Mike and I were flipping the channels the other night (no, that is not code for anything…we are just flipping the channels) when he came across something with crazy aliens and explosions.
Mike: “Oh, YES. Have you ever seen Starship Troopers?”
Me: “THIS? No. I have not seen it.”
Mike: “What? With Denise Richards as the…uh…she plays the uh…”
Me: “I can start giving you suggestions if you need them.”
Mike: “Oh! She plays a pilot!”
Me: “A what now? That was not going to be one of my suggestions.”
This got me started thinking about how there are some celebrities who just don’t work in certain roles. Call it “typecasting,” call it “nature’s way,” but check out these examples and tell me you disagree with me.
It helps if you get the movie announcer voice in your head. So, something like: “Starring Channing Tatum as duplicitous monk Harvey Inkwater…”
Read each option and pick the best fit for each celebrity. Aaaaaaaaaaand GO!
I don’t understand the games my kids have been playing lately. They involve a lot of life and/or limb-threatening physical contact, plus side-splitting laughter. I was never a physical play kind of kid — I mean, my sisters and I beat the shit out of each other sometimes, but nothing about that was for fun. It’s like when guys start punching each other and then when it’s over they’re buying each other drinks and laughing?
I. Don’t. Get it.
If you punch me in the face, 1) it’s on and 2) we’re done. Actually, probably just 2) because first I would run away crying. But THEN, we’re done.
Here are a couple of games my kids have played just in the past week:
1. We went to the park and found these great climbing trees right next to each other. One kid climbed one tree, and the other climbed the second tree. This was fun. But not enough fun. What was more fun was climbing back down the tree, picking up as many pine cones and sticks as possible, climbing back up the tree, and hurling them at each other as hard they could. Mike and I watched from below.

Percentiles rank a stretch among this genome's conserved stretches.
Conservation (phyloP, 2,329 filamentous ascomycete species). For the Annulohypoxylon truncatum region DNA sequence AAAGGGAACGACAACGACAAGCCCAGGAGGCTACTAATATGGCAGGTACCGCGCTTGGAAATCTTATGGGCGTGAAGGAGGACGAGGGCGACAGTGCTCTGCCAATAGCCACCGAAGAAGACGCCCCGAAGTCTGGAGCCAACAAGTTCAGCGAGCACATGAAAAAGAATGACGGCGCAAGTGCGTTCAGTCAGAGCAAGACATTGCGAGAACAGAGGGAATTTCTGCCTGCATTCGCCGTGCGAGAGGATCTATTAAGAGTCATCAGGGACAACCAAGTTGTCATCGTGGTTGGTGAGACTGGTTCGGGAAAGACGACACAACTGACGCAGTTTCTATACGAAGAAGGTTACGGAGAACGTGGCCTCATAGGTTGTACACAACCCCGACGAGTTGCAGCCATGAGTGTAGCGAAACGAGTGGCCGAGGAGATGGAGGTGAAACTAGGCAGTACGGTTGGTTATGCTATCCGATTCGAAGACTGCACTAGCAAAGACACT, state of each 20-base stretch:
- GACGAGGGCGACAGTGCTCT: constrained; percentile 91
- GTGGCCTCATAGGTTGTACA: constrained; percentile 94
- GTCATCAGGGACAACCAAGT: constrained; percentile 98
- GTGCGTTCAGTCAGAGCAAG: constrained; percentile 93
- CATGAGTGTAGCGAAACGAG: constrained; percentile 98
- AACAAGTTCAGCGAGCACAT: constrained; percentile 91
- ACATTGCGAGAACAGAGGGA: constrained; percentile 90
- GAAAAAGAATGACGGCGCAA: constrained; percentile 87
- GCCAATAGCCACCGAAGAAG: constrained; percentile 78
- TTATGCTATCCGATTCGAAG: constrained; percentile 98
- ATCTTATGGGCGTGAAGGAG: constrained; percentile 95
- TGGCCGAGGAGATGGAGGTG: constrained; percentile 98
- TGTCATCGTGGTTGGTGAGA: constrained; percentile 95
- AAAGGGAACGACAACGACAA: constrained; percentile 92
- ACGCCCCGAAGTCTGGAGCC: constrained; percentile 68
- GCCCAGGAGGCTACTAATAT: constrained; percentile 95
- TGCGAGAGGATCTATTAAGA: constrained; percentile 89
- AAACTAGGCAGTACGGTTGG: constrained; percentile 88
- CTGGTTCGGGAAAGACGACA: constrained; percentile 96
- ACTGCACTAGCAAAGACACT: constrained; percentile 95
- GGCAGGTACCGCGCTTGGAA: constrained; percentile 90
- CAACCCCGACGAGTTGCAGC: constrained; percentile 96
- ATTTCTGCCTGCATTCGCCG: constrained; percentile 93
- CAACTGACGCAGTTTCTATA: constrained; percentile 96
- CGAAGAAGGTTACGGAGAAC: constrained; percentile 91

Me: “So…what’s this game called?”
Mike: “I don’t know. But this is exactly like Crouching Tiger, Hidden Dragon.”
“I am the dragon from the desert! Who comes from nowhere and leaves no trace!”
2. Last night, during a break in my Fiction Writing class (did I mention that I’m trying to write a book? Holy cow you guys, it is going to suck so bad. Available in 2023 wherever ‘print your shit book on the internet’ is sold) I saw a Facebook update from my husband which contained this picture and this description:
“Player 1 places a yard waste bag over their head and advances toward player 2, who is seated on a rope swing. When in range, player 2 knocks player 1 down and everyone rolls around in the grass laughing and screaming. Now it’s your turn to be in the bag!”
The kids and I had just landed in Raleigh-Durham on Monday afternoon when I got the CNN text alert on my phone: “Bombing at Boston Marathon.” As is typical with me, at first I was completely confused. What do they mean, someone bombed a marathon?! How do you even do that? Why would you do that?